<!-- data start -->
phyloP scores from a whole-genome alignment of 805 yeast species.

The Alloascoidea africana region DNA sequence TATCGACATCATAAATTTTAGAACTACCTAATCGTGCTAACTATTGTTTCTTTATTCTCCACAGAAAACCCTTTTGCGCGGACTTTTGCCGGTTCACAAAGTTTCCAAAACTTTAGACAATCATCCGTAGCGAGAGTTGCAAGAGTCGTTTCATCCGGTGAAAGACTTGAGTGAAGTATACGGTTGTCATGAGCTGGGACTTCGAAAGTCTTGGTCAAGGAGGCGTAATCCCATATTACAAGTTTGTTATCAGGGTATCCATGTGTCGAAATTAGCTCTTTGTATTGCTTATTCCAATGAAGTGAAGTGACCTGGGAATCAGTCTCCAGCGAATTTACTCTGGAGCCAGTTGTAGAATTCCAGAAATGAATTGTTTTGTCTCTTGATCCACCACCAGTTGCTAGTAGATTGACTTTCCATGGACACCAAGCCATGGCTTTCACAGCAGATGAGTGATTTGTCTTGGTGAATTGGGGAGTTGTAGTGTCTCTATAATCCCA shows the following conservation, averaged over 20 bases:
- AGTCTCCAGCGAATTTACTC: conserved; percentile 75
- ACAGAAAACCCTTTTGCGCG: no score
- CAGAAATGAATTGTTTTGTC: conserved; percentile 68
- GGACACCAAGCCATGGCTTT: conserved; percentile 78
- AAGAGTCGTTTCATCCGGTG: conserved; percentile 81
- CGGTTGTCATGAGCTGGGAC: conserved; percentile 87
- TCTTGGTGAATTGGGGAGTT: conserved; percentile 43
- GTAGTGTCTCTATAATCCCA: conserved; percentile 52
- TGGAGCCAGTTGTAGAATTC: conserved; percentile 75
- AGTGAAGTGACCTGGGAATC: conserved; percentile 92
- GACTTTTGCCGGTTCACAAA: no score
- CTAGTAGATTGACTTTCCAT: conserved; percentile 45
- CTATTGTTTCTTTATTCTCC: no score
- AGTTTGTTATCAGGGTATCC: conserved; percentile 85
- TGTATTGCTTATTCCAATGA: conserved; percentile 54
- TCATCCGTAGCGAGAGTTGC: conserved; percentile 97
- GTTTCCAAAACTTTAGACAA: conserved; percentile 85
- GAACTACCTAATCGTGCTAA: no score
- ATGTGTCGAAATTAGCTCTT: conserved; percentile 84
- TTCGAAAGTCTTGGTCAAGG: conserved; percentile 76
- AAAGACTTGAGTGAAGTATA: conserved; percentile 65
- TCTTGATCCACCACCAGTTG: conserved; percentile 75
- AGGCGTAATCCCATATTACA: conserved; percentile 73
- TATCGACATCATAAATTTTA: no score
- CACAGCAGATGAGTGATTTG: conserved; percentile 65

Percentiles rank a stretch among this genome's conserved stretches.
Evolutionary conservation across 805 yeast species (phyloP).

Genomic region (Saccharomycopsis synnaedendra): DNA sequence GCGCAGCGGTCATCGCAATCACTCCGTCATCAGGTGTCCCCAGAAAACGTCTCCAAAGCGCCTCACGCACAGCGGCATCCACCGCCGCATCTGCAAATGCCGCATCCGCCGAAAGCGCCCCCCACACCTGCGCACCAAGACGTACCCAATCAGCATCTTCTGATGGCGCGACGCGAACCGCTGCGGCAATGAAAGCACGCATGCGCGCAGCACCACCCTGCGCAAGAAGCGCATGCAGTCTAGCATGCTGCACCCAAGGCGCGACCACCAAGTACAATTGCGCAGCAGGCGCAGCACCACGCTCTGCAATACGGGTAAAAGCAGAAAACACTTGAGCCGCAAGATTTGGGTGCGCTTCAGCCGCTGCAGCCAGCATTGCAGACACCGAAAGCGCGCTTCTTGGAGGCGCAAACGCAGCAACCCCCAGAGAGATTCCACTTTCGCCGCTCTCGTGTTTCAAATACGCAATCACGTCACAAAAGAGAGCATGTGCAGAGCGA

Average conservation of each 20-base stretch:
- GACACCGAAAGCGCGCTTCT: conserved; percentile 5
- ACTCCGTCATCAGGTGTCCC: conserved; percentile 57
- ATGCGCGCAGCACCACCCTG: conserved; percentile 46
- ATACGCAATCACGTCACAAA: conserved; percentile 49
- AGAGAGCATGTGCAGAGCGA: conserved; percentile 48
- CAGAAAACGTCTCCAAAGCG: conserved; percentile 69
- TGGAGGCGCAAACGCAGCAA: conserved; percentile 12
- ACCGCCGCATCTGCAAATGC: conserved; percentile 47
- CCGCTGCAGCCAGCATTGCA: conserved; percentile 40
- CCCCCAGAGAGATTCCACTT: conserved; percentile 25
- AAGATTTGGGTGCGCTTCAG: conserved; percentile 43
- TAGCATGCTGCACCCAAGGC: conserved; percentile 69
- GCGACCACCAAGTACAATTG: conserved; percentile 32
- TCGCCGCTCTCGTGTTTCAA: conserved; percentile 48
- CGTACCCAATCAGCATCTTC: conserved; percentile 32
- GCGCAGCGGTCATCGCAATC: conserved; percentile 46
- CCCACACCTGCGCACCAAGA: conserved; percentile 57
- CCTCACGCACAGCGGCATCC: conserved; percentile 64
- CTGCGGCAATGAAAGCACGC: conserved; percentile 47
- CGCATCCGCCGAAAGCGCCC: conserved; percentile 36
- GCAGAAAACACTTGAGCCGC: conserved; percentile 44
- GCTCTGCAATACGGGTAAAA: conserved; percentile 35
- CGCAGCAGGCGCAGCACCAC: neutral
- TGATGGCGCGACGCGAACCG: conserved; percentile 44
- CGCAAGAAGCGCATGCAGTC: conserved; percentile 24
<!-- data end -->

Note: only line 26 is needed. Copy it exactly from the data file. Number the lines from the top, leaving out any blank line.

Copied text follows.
- TATCGACATCATAAATTTTA: no score